Boston man hasn't showered for 12 years, prefers homebrew bacteria spray


Dave Witlock is a practical man. "I have not taken a shower in over 12 years," says the chemical engineer and Massachusetts Institute of Technology graduate. "No one did clinical trials on people taking showers every day. So what’s the basis for assuming that that is a healthy practice?"

Twice a day, Mr. Witlock applies a live bacteria solution of his own design to his skin. To spread the bacteria to everyone else, he has founded a company called AOBiome and is selling a spray that contains live ammonia oxidizing bacteria (AOB), called Mother Dirt.

From the Mother Dirt website:

Modernization of the Skin Microbiome

The main premise of AOBiome is that human skin was historically colonized with Nitrosomonas, a form of Ammonia-Oxidizing-Bacteria (AOB). AOB have evolved a specialized purpose: they derive their energy solely from consuming (oxidizing) ammonia and urea.

Why do we believe this? AOB are extremely ubiquitous in nature. This is because they play a crucial role in the nitrogen cycle everywhere on the planet. As a result, anywhere that we find ammonia (even if it is thousands of feet below sea level & has never seen daylight), we will find a form of Ammonia-Oxidizing-Bacteria.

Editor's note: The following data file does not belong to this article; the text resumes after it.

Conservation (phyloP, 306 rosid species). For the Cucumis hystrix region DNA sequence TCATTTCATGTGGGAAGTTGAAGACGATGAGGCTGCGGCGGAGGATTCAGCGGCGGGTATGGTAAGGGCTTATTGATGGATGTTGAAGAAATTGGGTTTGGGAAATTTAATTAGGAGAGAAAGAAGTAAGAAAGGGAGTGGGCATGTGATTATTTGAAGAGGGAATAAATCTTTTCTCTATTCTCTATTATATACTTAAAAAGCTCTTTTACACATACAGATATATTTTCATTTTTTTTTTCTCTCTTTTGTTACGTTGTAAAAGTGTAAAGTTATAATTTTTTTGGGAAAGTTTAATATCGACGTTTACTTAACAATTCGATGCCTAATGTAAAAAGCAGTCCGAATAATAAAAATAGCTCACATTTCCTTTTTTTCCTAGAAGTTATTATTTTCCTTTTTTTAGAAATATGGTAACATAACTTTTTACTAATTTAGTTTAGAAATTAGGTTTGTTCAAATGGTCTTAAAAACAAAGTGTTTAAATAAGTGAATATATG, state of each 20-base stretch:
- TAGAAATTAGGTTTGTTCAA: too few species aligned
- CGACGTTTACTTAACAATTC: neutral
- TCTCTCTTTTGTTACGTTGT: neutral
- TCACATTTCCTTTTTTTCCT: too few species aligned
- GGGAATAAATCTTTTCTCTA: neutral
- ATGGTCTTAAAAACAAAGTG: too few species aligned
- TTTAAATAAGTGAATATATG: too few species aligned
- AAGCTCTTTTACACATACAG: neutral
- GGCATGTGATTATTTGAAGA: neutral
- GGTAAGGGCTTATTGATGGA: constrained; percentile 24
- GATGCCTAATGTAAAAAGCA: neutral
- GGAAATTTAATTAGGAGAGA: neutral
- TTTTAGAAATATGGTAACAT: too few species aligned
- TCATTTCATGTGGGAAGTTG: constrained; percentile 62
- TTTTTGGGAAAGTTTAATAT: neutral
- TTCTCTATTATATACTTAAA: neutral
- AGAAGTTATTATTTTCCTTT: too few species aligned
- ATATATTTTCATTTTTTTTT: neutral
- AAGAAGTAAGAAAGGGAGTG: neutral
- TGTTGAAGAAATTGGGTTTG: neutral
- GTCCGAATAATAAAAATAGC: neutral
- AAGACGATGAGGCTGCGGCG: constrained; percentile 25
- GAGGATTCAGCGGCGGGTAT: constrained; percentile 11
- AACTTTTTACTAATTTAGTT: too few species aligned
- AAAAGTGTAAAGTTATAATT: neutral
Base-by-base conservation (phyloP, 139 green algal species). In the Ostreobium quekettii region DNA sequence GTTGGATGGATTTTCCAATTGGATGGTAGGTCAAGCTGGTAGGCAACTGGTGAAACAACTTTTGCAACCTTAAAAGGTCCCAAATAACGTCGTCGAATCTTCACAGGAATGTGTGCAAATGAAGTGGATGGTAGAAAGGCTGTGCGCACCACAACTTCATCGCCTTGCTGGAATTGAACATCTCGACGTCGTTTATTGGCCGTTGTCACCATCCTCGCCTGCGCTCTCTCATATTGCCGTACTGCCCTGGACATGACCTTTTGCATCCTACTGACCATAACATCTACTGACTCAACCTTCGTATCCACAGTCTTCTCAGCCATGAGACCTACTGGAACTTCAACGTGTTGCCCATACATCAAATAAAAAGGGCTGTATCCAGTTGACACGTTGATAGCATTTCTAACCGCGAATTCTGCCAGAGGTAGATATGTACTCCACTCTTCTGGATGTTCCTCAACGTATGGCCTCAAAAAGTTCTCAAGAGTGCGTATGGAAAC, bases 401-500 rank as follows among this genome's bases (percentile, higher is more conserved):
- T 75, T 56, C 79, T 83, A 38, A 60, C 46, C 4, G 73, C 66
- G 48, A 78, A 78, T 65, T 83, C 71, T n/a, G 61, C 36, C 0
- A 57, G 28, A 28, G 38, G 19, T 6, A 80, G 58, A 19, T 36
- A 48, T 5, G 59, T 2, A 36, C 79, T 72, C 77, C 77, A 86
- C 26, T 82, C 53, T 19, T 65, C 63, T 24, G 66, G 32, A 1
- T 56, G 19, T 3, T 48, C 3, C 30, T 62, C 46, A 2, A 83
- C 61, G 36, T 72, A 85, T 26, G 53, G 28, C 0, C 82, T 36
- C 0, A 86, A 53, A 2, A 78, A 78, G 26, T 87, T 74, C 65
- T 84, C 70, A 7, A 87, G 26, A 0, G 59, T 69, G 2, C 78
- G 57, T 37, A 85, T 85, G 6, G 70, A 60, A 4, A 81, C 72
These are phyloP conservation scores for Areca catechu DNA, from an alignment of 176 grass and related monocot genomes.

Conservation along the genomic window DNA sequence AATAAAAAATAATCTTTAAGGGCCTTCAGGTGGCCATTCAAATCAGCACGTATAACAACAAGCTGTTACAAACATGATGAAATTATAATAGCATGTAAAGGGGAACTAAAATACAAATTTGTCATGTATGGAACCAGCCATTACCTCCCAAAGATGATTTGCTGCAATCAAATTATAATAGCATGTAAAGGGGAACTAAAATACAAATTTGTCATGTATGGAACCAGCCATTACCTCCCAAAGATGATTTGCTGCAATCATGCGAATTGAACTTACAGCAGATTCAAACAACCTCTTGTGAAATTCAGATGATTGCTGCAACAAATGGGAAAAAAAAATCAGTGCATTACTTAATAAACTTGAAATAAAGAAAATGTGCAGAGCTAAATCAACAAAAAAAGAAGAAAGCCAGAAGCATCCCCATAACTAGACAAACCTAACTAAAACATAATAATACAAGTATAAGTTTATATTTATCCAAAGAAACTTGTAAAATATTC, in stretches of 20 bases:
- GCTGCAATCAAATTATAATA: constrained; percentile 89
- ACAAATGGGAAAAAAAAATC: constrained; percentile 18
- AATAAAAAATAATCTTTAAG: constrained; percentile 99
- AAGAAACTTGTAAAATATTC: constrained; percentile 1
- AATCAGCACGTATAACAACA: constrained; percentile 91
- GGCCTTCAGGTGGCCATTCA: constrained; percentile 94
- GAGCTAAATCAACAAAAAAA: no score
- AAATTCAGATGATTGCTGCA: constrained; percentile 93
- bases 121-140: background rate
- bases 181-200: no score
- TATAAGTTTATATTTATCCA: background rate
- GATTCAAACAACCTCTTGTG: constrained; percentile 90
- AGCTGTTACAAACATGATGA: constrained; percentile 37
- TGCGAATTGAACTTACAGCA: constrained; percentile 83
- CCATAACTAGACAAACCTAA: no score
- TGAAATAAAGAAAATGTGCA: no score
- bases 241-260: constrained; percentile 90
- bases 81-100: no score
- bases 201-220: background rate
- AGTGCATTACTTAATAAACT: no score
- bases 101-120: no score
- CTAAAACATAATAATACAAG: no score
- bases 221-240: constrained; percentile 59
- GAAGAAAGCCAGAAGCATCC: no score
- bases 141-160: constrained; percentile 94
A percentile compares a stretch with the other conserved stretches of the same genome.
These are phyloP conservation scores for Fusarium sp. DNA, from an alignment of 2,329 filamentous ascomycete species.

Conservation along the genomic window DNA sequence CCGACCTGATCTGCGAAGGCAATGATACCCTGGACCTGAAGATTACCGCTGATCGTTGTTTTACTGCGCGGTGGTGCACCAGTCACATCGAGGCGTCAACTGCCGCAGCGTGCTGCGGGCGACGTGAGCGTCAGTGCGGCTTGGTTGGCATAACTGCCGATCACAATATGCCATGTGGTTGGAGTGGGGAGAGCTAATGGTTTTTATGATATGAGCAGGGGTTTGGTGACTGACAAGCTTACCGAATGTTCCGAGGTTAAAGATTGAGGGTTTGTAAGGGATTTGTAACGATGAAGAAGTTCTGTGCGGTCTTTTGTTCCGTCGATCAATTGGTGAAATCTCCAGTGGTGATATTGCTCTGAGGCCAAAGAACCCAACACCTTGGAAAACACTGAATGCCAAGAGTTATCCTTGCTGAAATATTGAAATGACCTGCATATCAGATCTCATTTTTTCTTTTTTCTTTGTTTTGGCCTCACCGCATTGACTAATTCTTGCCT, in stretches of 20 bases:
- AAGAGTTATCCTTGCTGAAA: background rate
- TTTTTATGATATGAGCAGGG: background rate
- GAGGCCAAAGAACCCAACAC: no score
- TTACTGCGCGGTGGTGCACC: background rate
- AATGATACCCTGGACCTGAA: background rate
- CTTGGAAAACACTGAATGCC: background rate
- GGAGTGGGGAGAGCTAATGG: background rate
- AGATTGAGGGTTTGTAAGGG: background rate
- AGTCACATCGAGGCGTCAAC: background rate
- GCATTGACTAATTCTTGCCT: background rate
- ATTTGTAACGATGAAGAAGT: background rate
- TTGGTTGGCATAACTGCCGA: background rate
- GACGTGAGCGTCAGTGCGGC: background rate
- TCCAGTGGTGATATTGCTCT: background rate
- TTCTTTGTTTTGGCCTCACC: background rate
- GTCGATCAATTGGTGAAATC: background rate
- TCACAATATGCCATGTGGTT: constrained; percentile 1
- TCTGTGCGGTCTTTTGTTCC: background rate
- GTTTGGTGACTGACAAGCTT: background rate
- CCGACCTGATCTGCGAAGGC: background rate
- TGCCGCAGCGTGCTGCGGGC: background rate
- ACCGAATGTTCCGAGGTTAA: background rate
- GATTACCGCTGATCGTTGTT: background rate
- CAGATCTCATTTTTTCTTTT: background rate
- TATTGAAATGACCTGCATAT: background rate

But there is one exception: The only place that ammonia exists without AOB is human skin. This seems like an incredible outlier. Knowing how sensitive Nitrosomonas and other AOB are to modern soaps and detergents, we hypothesize that it was modern hygiene and the obsession with “clean” that has stripped us of this crucial microorganism.

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Autism is more than a parasite deficiency

The New York Times Sunday Review had an article this week linking autism with the hygiene hypothesis. Written by Moises Velasquez-Manoff, the piece is part of the Times' opinion coverage, not reported news. It was also one of those sort of stories that comes across as highly persuasive ... until you start looking at the details. About halfway through reading it yesterday, it occurred to me that Velasquez-Manoff was making a lot of big statements—"perhaps 1/3 of autism, and very likely more, looks like a type of inflammatory disease", for example—without citing the sources to back those statements up.

That's easy to do when you're writing a relatively short article summarizing the contents of a much bigger book, as Velasquez-Manoff seems to be doing here. But the problems go deeper than that, according to biologist and science writer Emily Willingham. In a must-read blog post, she goes through the NYT piece and points out many flaws in argument and detail. The main problem, though, is a pretty simple one: Moises Velasquez-Manoff presents what seems to be a largely speculative hypothesis as sure-fire truth. To make that case as persuasive as it is, he leaves out lots of evidence that doesn't match up with his thesis.

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